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Ischemia-Reperfusion Injury

Pathophysiology and Clinical Implications


The term ischemia-reperfusion injury describes the experimentally and clinically prevalent finding that tissue ischemia with inadequate oxygen supply followed by successful reperfusion initiates a wide and complex array of inflammatory responses that may both aggravate local injury as well as induce impairment of remote organ function. Conditions under which ischemia-reperfusion injury is encountered include the different forms of acute vascular occlusions (stroke, myocardial infarction, limb ischemia) with the respective reperfusion strategies (thrombolytic therapy, angioplasty, operative revascularization) but also routine surgical procedures (organ transplantation, free-tissue-transfer, cardiopulmonary bypass, vascular surgery) and major trauma/shock. Since the first recognition of ischemia-reperfusion injury during the 1970s, significant knowledge has accumulated and the purpose of this review is to present an overview over the current literature on the molecular and cellular basis of ischemia-reperfusion injury, to outline the clinical manifestations and to compile contemporary treatment and prevention strategies. Although the concept of reperfusion injury is still a matter of debate, it is corroborated by recent and ongoing clinical trials that demonstrated ischemic preconditioning, inhibition of sodium-hydrogen-exchange and administration of adenosine to be effective in attenuating ischemia-reperfusion injury.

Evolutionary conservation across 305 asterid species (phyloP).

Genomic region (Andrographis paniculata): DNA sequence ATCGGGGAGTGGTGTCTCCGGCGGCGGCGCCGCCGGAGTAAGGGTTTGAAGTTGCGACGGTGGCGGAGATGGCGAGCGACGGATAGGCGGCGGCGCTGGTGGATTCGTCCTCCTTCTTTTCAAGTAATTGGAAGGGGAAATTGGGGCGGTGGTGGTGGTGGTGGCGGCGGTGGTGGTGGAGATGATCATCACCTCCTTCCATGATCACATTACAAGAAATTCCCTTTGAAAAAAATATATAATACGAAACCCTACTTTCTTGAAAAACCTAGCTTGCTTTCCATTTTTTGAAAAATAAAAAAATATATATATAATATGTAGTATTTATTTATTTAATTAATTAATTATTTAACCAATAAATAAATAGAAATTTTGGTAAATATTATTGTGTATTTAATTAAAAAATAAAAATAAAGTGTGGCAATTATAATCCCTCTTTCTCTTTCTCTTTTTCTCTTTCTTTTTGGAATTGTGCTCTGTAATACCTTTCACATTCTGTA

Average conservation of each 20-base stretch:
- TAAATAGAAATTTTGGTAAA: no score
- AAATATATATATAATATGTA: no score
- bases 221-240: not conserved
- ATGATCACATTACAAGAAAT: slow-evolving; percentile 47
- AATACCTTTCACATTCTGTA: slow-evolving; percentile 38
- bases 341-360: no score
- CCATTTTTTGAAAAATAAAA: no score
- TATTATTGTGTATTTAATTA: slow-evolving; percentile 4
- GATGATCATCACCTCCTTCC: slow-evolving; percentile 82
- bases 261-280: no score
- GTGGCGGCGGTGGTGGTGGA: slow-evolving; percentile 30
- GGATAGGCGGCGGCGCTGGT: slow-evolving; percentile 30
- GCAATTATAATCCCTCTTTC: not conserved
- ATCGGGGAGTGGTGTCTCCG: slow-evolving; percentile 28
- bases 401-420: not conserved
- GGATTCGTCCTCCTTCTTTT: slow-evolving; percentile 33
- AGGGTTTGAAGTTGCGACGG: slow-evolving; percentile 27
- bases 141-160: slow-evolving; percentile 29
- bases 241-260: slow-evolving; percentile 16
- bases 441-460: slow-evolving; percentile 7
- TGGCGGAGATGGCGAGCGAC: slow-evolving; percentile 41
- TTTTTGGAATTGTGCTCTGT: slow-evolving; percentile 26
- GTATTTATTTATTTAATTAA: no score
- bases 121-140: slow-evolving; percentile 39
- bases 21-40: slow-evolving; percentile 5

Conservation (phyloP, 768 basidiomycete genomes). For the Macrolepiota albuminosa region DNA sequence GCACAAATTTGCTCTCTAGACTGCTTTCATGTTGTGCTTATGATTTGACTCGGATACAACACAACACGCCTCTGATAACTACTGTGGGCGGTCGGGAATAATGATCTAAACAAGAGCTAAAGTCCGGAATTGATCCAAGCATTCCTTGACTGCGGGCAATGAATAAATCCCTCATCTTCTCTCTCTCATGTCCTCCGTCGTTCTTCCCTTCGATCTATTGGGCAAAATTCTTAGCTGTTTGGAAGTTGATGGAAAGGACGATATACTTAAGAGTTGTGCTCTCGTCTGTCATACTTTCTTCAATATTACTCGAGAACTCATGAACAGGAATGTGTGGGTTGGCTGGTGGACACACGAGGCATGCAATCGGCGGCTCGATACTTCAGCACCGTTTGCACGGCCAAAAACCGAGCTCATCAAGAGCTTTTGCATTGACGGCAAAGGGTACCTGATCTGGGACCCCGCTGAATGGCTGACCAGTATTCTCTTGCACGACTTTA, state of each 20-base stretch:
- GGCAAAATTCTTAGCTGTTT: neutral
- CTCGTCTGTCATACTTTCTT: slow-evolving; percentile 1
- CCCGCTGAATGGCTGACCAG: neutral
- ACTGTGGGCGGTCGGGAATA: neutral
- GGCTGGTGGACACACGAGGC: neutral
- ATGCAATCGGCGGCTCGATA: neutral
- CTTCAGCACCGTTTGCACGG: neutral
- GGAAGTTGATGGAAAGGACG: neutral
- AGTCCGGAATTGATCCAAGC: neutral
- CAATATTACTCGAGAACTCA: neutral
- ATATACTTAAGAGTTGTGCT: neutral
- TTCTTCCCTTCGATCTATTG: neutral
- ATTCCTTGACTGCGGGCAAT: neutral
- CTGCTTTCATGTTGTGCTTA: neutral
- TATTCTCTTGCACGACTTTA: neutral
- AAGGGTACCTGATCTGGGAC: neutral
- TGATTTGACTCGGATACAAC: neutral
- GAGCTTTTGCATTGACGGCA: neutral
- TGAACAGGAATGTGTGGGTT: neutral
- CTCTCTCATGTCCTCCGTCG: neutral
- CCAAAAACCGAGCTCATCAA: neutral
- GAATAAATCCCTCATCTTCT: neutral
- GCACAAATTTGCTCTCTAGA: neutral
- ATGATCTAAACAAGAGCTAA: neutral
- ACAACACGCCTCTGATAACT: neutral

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Correspondence to Bernhard Dorweiler MD.

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Dorweiler, B., Pruefer, D., Andrasi, T.B. et al. Ischemia-Reperfusion Injury. Eur J Trauma Emerg Surg 33, 600–612 (2007).

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Key Words

  • Ischemia
  • Reperfusion
  • Injury
  • Pathophysiology
  • Review